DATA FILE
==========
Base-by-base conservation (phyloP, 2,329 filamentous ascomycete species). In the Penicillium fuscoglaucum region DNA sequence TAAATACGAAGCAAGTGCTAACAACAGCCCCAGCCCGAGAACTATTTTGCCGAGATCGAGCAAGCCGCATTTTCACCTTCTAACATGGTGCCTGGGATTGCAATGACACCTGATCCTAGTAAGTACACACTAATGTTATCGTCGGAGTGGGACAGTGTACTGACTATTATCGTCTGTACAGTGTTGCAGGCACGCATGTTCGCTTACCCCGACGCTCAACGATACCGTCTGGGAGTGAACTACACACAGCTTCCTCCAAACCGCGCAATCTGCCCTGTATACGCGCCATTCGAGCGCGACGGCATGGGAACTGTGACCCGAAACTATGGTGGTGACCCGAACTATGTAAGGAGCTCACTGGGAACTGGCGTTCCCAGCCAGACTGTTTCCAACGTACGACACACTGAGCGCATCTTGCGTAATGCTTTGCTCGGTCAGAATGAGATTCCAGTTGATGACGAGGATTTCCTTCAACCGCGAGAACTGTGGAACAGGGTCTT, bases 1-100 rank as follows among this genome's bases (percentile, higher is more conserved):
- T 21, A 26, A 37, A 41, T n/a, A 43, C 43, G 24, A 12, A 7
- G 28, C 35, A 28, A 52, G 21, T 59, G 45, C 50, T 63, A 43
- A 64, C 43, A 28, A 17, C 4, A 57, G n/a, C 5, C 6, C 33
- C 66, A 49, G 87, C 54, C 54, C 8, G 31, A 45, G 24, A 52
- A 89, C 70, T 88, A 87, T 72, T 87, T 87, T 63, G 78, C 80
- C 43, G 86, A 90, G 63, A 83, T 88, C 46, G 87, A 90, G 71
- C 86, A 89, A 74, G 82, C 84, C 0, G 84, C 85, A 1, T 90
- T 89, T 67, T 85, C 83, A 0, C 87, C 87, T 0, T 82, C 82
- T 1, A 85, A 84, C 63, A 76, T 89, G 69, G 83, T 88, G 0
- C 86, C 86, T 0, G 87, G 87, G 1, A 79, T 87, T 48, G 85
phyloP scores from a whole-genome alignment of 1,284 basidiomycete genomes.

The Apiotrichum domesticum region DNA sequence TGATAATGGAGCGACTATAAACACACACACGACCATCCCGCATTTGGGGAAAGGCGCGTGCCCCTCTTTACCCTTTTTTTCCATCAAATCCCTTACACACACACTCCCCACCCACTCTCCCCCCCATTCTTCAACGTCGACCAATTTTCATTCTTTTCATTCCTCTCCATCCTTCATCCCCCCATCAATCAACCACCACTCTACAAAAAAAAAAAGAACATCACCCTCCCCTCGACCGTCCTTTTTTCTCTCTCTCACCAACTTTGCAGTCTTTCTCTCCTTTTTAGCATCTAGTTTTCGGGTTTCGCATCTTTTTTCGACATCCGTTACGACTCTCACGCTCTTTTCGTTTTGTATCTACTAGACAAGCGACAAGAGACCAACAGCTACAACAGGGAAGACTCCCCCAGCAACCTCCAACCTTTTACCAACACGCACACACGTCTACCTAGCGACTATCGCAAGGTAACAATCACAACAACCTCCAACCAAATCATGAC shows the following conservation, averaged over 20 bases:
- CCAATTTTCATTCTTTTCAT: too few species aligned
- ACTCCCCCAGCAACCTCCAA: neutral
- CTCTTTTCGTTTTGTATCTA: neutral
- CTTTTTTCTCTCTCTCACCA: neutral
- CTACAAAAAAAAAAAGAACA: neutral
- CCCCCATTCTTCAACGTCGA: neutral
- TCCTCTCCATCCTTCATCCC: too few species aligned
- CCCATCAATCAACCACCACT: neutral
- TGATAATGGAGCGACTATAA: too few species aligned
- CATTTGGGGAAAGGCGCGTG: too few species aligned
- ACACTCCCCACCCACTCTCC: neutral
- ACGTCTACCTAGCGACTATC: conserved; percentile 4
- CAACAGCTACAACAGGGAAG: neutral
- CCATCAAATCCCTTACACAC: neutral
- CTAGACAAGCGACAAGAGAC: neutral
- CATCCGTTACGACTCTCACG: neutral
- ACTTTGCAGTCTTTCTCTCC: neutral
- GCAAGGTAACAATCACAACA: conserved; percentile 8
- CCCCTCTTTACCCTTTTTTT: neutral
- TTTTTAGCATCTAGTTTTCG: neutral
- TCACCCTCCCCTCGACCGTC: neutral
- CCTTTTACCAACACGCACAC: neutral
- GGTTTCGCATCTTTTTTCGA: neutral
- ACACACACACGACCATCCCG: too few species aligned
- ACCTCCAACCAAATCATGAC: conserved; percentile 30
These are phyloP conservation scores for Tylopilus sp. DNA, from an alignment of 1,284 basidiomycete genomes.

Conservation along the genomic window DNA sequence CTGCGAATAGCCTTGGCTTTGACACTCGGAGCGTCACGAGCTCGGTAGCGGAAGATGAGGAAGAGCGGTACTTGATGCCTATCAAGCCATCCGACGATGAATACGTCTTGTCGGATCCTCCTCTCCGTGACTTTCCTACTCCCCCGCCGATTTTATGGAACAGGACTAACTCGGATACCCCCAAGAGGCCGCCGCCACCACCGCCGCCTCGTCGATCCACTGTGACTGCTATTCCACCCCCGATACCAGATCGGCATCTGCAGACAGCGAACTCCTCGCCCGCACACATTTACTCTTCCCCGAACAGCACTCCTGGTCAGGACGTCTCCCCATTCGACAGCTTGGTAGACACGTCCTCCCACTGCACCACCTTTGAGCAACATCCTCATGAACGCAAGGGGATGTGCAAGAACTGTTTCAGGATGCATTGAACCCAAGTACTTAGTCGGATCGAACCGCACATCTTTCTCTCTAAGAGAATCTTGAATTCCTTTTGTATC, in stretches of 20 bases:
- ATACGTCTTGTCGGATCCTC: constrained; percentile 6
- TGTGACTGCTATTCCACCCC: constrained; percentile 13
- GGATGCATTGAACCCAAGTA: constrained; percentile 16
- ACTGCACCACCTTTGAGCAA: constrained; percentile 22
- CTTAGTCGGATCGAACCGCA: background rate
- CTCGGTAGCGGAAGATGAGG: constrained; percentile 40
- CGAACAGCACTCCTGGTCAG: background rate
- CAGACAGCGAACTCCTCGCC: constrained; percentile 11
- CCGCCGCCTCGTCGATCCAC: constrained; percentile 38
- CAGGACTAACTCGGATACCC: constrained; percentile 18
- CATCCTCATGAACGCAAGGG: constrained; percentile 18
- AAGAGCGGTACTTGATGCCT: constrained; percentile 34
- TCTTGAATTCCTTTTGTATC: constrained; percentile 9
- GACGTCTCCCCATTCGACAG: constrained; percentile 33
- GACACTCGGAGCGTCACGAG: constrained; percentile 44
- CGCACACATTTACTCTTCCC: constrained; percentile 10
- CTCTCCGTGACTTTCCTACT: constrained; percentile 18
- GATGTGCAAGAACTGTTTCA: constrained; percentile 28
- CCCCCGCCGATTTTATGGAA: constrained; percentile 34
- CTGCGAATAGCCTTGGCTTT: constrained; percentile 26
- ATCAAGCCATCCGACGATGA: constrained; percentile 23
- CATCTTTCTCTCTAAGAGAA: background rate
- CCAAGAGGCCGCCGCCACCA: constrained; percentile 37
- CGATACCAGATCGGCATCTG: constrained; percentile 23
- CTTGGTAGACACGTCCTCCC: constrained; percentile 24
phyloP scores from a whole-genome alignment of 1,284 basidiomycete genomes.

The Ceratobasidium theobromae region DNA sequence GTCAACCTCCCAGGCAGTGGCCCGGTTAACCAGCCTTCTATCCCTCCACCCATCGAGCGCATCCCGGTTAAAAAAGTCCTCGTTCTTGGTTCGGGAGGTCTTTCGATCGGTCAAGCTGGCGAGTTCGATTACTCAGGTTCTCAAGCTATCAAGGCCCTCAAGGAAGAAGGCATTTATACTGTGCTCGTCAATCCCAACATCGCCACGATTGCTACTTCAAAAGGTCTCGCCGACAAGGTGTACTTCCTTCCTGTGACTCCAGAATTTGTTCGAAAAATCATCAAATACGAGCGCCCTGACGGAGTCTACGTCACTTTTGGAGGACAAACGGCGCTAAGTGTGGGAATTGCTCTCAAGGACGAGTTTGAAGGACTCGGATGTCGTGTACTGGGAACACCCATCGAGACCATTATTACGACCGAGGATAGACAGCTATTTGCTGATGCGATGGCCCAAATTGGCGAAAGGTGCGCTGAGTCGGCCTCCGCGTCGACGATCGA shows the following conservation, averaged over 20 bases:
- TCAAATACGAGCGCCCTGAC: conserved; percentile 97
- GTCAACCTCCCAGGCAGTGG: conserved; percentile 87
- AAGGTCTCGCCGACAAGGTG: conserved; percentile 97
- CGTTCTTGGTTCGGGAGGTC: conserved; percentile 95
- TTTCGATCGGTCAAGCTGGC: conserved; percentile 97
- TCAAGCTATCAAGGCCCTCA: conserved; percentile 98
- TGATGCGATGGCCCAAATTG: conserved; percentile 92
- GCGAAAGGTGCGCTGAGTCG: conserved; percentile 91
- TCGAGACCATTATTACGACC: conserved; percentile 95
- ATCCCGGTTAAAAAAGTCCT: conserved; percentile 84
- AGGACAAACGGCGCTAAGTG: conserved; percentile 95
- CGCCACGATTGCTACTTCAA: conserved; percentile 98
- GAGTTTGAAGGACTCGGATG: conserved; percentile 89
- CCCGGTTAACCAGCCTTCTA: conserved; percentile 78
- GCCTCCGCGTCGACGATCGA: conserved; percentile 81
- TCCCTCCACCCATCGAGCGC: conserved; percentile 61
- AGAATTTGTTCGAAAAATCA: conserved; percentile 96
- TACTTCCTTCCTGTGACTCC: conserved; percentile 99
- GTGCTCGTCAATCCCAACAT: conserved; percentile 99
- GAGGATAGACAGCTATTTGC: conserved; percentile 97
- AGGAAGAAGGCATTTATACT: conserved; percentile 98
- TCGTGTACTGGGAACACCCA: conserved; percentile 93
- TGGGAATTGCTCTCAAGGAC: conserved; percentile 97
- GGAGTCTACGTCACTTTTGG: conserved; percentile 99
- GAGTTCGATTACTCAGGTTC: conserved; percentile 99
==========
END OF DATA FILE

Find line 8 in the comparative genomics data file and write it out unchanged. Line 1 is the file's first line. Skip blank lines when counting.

- C 86, A 89, A 74, G 82, C 84, C 0, G 84, C 85, A 1, T 90